Some things that I took note of, were Mr. Whitmer's daily routine. His military training, likely included many checklists, and the CANSLIM method uses a lot of checklists. He describes himself as a jack rabbit, quick to take profits, quick to take losses. He doesn't like to trade during the open, which he describes as amateur hour. He does check the market through out the day. For those familiar with the CANSLIM method, he prefers first stage bases.

The session closed with a review of stocks from the audience (about 25 people). The list is not that important. I did not see many new people. Some commentators talk about a stock market bubble. If this were a big time stock market bubble, there might have been 100 people in attendance, instead of 25.

A quick comment on the market dip. I took two losses on Monday, closing out short puts on XRT and XOP near the lows of the day. Painful yes, especially gauling to have both stop and reverse higher after I got out. It happens. Either a person takes losses, or doesn't. Other styles may involve doubling down, or going down with the ship. Readers know that at many levels, I prefer low risk, and have a low tolerance for losing. These personality traits are not going to change. I go to the CANSLIM group, because stock market groups are rare, because I can occasionally get a good read on sentiment from the group. I might occasionally find a new stock or industry idea.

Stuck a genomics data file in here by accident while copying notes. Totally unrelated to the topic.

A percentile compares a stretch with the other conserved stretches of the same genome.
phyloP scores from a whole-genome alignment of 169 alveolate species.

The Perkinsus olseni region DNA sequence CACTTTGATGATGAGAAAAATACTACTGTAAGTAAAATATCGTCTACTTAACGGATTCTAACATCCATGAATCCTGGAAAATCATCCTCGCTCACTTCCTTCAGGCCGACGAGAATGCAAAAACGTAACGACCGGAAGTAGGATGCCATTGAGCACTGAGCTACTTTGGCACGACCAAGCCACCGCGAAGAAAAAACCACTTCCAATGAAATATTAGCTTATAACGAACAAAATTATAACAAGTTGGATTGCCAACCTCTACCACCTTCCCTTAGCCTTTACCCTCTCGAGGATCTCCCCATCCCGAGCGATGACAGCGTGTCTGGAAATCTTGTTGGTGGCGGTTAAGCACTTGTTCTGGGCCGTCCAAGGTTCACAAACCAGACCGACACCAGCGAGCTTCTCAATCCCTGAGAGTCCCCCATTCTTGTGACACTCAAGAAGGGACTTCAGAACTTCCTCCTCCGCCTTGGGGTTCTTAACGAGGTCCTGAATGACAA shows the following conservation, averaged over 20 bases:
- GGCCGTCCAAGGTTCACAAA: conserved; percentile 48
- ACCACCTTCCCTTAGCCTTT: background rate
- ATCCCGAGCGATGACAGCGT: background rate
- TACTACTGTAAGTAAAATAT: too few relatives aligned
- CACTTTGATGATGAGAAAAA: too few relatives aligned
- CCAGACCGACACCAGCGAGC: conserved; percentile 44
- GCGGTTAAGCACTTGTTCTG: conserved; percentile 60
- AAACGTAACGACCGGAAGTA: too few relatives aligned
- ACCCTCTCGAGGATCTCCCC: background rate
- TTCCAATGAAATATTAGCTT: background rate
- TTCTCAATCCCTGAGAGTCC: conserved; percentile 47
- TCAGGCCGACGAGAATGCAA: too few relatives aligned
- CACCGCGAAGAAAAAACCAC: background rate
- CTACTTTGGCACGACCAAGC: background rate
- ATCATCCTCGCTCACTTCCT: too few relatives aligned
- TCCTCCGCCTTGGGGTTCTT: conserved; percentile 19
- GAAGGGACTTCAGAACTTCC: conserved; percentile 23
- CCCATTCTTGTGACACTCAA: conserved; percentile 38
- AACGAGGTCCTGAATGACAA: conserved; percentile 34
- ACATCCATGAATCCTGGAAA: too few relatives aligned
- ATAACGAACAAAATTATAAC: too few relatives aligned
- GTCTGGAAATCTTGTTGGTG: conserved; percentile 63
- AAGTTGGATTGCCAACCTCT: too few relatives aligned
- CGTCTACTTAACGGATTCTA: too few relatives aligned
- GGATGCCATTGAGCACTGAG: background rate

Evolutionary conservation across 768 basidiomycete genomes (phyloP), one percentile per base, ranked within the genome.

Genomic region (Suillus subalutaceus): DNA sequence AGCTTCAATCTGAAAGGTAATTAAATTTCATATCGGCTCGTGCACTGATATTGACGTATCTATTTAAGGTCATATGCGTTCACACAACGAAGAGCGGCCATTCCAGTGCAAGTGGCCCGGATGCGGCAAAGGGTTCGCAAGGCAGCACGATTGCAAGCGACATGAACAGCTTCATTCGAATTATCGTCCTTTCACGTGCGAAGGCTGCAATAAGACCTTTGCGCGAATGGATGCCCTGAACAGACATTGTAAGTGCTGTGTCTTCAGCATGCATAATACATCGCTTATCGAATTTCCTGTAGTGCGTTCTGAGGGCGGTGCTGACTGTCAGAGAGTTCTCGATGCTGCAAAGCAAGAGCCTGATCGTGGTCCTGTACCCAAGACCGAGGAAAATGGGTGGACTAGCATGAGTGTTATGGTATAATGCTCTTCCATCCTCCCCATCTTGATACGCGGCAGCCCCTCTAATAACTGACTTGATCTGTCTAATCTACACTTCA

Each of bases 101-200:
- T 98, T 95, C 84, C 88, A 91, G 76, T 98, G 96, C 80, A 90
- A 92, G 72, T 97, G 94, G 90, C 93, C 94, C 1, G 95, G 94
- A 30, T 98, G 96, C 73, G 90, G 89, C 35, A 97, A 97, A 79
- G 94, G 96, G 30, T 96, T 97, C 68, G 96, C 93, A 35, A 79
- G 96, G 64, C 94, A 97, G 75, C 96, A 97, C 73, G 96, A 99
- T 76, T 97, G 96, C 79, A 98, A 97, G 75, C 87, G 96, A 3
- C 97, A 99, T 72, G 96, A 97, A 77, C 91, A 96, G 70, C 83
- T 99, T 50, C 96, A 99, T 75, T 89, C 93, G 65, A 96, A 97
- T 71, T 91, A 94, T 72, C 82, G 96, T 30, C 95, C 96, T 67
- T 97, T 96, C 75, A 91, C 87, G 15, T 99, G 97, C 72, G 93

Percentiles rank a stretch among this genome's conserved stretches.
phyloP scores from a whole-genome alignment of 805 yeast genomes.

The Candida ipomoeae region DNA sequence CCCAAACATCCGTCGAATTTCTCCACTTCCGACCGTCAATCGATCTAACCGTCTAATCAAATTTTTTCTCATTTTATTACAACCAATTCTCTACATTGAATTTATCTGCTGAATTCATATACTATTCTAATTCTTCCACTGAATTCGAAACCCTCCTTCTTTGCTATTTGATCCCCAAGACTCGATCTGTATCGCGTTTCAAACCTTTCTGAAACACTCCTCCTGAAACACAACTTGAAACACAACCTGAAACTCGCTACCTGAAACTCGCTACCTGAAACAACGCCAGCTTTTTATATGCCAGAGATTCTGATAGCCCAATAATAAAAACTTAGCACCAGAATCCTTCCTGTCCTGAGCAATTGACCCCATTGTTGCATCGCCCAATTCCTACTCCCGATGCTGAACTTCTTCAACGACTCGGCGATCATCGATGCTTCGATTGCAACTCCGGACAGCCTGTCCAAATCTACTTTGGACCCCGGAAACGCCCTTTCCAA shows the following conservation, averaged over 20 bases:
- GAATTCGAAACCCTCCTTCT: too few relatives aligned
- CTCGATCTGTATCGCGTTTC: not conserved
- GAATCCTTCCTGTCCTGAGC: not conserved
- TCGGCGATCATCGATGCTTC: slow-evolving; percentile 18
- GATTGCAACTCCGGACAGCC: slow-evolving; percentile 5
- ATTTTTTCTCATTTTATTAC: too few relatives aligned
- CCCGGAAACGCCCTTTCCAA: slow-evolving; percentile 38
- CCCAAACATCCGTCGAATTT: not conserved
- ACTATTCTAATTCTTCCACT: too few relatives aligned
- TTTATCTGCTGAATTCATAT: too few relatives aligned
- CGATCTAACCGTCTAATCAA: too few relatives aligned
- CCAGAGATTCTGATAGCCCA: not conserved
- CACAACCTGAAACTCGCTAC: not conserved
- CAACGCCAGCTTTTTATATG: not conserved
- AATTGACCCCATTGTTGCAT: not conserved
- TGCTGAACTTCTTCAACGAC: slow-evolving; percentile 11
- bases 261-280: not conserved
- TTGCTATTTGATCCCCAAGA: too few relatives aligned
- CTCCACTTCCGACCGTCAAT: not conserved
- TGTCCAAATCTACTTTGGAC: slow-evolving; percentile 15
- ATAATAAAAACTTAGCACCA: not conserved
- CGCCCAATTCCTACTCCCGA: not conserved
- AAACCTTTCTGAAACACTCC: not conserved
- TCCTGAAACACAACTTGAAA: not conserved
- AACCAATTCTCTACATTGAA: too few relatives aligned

It is mostly smart people that do the stock market. Half the population doesn't even save any money so they can't do it. Others are mystified or scared by the stock market. CANSLIM isn't any be all and end all, but especially for novices, it is a very good first system to learn because it looks at fundamentals as well as technicals. CANSLIM is also a system to identify potential home runs and that is one thing I could still use a lot of work on, even after 27 years in the markets.

Okay enough for now. I'll post those losing trades and any others in a weekly recap.

Friday, January 24, 2014

Weekly recap: ouch that hurt

A trending market is bad for hedgers. This week had five down days, and my account balance moved lower. Many of the trades I added performed poorly, or did not help much against the strong downtrend:

Fri buy SPY vertical put debit spread @180.3 @2.00 @1.07
buy SPY Apr 169 puts, sell SPY Apr 161 puts. This gives some modest protection against a stock market free fall.

Sell AMGN Feb 130 calls @120.3, hedge
The AMGN breakout turned into a fake out. I hedge my short puts by selling calls.
Thu sell SPY backratio buy Mar 168 puts sell 2x Mar 165 puts @183.0 for a credit

Sell BRKB Feb 120 calls to hedge @114.0
Sell BRKB Mar 120 calls to hedge @113.8
Wed sell XOP Feb 64 puts @68.8 rebalance
Sell AMGN Mar 105 puts @123.6 adding longs on a breakout
Tue Sell VRX Feb 110 puts @137.4
Position summary:
net short TLT

Saturday, January 18, 2014

12-2 for January grade B-

Twelve winners, two losers for the January cycle, grade B-. The losers were the call side of a short strangle on GLD, and part of a short put backratio on SPY. Both were offset by other trades on the same underlying.
My theme for the year is trading ranges for all. I am doing more trades, and doing weekly reports, instead of day of trade reporting. Because I am doing so many more trades, it is a much larger chore to track and record each trade.